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Barr Terrace
Barr Terrace (Lincoln, Nebraska) from SE 1.JPG
The building in 2012
Barr Terrace is located in Nebraska
Barr Terrace
Location in Nebraska
Location 627–643 S. 11th, and 1044 H St., Lincoln, Nebraska
Area less than one acre
Built 1890
Architect Ferdinand C. Fiske
Architectural style Châteauesque
MPS Nineteenth Century Terrace Houses TR
NRHP reference No. 79003688
Added to NRHP October 1, 1979

Barr Terrace is a historic three-story row house in Lincoln, Nebraska. It was built in 1890 for William Barr, a German immigrant, and designed in the Châteauesque architectural style. It has been listed on the National Register of Historic Places since October 1, 1979. It was restored in 1979–1980.


The structure was built in 1890 for William Barr, a German immigrant and real estate investor who first settled in Lincoln in 1861, when it was still known as Lancaster. Barr also owned Lyman Terrace. Another owner was Homan J. Walsh, a real estate investor and businessman who served as a councilman.

Below the three stories, which were built with bricks, there is a basement, built with rusticated stones. The mansard roof was built with slate, and the windowsills with sandstone.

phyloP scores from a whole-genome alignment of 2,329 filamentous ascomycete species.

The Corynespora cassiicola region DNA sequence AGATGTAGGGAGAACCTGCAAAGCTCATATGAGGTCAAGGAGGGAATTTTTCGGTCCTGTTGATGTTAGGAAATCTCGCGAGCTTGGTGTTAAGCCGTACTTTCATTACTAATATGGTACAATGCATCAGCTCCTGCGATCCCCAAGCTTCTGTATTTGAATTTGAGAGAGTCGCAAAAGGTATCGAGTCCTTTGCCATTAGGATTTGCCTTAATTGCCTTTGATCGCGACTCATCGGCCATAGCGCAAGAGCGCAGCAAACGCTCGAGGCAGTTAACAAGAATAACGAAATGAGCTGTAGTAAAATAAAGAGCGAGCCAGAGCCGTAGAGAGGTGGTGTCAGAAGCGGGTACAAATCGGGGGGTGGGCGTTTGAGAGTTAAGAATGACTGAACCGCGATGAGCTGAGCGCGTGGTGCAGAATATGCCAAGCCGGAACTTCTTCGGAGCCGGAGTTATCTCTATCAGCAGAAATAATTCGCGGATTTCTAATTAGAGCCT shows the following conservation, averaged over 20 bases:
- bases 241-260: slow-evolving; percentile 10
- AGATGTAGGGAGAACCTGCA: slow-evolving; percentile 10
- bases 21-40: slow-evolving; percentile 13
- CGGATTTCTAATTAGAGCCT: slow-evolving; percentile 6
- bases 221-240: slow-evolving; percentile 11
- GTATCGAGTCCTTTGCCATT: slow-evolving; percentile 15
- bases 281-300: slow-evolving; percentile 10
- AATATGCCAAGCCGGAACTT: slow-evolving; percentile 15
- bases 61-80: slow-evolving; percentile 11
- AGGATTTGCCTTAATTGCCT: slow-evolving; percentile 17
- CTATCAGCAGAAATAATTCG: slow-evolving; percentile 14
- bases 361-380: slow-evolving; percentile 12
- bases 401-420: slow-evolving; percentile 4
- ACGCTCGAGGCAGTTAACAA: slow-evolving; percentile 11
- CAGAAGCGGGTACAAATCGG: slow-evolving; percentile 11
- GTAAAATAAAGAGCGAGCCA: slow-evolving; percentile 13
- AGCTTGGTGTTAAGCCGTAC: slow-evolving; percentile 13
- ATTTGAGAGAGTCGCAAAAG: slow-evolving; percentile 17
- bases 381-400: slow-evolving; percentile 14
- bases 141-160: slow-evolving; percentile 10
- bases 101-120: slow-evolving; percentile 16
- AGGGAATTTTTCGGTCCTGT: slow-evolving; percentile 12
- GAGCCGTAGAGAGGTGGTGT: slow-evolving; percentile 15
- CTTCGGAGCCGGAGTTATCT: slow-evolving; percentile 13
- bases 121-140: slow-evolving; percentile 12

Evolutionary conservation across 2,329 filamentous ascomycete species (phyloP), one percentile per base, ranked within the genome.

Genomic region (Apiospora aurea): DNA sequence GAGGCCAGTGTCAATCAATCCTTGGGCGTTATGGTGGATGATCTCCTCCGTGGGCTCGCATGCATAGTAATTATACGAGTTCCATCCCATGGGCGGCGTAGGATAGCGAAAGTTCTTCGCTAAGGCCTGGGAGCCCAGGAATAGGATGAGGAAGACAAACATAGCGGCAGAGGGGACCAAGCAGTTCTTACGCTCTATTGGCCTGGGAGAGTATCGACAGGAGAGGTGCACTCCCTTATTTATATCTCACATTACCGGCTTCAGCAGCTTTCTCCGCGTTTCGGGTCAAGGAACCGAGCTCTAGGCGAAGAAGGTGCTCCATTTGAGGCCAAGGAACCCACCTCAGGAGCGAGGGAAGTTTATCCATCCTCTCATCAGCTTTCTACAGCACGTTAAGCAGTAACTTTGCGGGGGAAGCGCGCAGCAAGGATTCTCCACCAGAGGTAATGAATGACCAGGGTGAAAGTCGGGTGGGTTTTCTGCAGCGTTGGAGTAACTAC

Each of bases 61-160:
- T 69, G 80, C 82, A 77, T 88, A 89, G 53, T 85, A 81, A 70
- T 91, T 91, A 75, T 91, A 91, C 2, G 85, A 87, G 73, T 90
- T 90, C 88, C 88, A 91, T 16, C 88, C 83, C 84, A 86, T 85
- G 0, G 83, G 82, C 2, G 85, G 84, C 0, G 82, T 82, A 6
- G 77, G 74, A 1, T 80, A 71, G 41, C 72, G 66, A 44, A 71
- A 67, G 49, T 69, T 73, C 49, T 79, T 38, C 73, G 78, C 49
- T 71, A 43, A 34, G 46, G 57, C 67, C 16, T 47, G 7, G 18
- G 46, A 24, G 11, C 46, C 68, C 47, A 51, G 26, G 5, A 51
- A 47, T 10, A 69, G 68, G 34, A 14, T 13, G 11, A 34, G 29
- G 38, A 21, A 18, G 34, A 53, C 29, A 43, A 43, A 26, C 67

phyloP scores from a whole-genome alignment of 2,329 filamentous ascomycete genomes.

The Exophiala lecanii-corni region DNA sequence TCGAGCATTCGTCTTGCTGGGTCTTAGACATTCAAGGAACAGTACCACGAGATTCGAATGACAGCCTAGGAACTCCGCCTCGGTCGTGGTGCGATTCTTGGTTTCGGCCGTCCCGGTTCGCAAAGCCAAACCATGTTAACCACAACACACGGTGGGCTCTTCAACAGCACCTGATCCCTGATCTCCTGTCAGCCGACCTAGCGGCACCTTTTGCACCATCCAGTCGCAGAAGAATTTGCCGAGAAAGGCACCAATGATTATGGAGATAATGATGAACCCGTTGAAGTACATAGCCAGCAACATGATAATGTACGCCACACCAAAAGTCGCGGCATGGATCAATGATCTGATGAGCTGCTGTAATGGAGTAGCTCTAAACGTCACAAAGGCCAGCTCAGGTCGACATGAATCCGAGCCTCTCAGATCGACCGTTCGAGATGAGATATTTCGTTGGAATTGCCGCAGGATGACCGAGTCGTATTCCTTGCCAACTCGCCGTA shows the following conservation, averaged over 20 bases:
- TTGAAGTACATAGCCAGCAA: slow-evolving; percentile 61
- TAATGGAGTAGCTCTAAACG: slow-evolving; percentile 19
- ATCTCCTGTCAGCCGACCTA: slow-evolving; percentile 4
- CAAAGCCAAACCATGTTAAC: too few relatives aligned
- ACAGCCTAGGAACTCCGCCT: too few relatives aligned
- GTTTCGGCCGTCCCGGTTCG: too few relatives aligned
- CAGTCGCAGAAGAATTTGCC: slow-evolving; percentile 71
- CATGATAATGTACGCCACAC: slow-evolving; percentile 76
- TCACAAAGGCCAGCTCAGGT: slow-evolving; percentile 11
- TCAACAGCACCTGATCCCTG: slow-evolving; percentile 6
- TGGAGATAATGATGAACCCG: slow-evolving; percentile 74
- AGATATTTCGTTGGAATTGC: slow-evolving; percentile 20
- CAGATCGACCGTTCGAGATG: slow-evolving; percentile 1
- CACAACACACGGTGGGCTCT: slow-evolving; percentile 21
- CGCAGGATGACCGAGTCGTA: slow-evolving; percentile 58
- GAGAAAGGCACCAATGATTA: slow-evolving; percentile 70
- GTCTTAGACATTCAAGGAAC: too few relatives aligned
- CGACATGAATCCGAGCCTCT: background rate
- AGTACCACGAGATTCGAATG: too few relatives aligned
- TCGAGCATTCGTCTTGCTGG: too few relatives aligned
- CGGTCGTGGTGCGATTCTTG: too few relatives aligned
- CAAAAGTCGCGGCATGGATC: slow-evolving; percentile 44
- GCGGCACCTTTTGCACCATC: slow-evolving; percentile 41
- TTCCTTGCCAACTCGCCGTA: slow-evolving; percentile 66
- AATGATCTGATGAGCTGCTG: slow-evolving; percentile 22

The building was designed in the Châteauesque style by architect Ferdinand C. Fiske, a Cornell-educated architect who designed many buildings in Nebraska. On the northern side of the building, there is a tourelle. An 1890 article in the Nebraska State Journal noted, "These two properties of Messrs. Barr, Barnes (Barr Terrace) and Lyman (Lyman Terrace) are the beginning of a tendency to erect fine tenement residences that will be substantial ornaments to the city."

By 1979, the building's owner was listed as James Brygger. Brygger had recently graduated from the University of Nebraska–Lincoln's School of Architecture, and he purchased the building with the help of an investor to restore it. According to a 1980 article in the Lincoln Journal Star, "Singlehandedly, he ripped, tore and pounded apart the interior, demolishing the original -- and deteriorated -- walls, floors and ceilings. The work was too much for one, so he subcontracted, adding workers to build cabinetry and assist him." Once restored, it was marketed as rentals for the middle class.

The building has been listed on the National Register of Historic Places since October 1, 1979.

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